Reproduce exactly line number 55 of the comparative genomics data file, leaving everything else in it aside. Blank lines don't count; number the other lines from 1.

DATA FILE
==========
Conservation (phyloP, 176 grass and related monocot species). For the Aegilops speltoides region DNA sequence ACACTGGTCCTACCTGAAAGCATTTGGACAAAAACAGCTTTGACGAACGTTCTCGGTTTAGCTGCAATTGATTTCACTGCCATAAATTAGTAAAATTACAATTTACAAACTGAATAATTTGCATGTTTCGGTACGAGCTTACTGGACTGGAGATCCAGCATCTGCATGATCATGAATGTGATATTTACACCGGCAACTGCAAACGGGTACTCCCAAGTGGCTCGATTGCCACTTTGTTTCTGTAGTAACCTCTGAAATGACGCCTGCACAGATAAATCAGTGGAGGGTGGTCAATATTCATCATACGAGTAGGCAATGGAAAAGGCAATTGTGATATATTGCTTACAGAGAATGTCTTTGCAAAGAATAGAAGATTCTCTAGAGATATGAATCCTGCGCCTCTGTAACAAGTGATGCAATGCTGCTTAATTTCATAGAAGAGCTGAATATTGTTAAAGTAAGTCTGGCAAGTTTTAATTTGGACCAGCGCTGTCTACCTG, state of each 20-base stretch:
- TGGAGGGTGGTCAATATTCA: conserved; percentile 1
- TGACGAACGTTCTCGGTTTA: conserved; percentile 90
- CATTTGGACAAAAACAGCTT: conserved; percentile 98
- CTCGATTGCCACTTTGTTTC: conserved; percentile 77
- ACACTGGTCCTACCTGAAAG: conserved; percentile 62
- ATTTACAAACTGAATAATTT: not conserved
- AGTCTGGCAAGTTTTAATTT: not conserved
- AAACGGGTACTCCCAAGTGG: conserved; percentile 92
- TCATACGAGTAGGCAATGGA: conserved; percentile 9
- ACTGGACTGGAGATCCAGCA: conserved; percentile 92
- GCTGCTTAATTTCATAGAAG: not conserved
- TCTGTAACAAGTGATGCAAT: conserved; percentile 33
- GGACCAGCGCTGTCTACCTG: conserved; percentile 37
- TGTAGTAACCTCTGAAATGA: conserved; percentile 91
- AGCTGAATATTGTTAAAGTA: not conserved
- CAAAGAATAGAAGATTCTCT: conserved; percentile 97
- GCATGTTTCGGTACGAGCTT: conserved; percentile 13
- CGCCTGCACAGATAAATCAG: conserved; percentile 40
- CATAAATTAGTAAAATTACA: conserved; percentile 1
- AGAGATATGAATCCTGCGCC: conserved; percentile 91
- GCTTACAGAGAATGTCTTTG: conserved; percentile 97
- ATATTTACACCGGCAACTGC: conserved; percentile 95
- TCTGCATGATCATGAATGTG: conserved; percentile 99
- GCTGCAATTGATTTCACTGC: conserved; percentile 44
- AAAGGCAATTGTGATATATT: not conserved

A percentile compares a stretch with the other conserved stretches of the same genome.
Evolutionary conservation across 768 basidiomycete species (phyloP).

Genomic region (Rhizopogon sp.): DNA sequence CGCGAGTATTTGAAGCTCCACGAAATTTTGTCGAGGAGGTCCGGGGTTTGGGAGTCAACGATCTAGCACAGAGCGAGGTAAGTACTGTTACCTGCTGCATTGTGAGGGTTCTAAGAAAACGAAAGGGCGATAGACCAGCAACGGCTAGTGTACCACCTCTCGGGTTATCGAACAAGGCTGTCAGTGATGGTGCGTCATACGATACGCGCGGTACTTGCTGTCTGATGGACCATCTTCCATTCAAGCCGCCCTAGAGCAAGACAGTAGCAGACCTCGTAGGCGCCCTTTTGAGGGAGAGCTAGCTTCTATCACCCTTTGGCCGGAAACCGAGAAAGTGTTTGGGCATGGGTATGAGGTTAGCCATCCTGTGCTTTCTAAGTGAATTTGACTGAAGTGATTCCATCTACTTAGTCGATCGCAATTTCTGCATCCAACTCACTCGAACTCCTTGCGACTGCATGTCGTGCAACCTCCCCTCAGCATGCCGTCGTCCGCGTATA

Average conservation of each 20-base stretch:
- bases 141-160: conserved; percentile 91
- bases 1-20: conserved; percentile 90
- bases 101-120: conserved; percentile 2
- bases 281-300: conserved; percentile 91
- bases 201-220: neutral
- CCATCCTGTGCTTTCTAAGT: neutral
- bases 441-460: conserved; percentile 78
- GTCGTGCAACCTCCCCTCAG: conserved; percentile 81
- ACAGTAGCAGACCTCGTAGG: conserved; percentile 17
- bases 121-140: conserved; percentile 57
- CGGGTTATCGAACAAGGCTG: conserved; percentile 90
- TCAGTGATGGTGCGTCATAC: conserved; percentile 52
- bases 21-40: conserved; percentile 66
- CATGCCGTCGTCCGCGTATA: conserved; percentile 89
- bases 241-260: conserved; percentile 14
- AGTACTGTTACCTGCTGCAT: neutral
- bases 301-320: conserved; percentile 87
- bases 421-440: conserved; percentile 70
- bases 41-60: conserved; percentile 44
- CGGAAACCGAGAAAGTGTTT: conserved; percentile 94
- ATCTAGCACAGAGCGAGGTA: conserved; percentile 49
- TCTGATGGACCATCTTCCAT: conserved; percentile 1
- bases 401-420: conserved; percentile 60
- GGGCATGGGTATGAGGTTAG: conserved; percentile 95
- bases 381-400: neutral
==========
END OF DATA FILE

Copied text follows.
- bases 381-400: neutral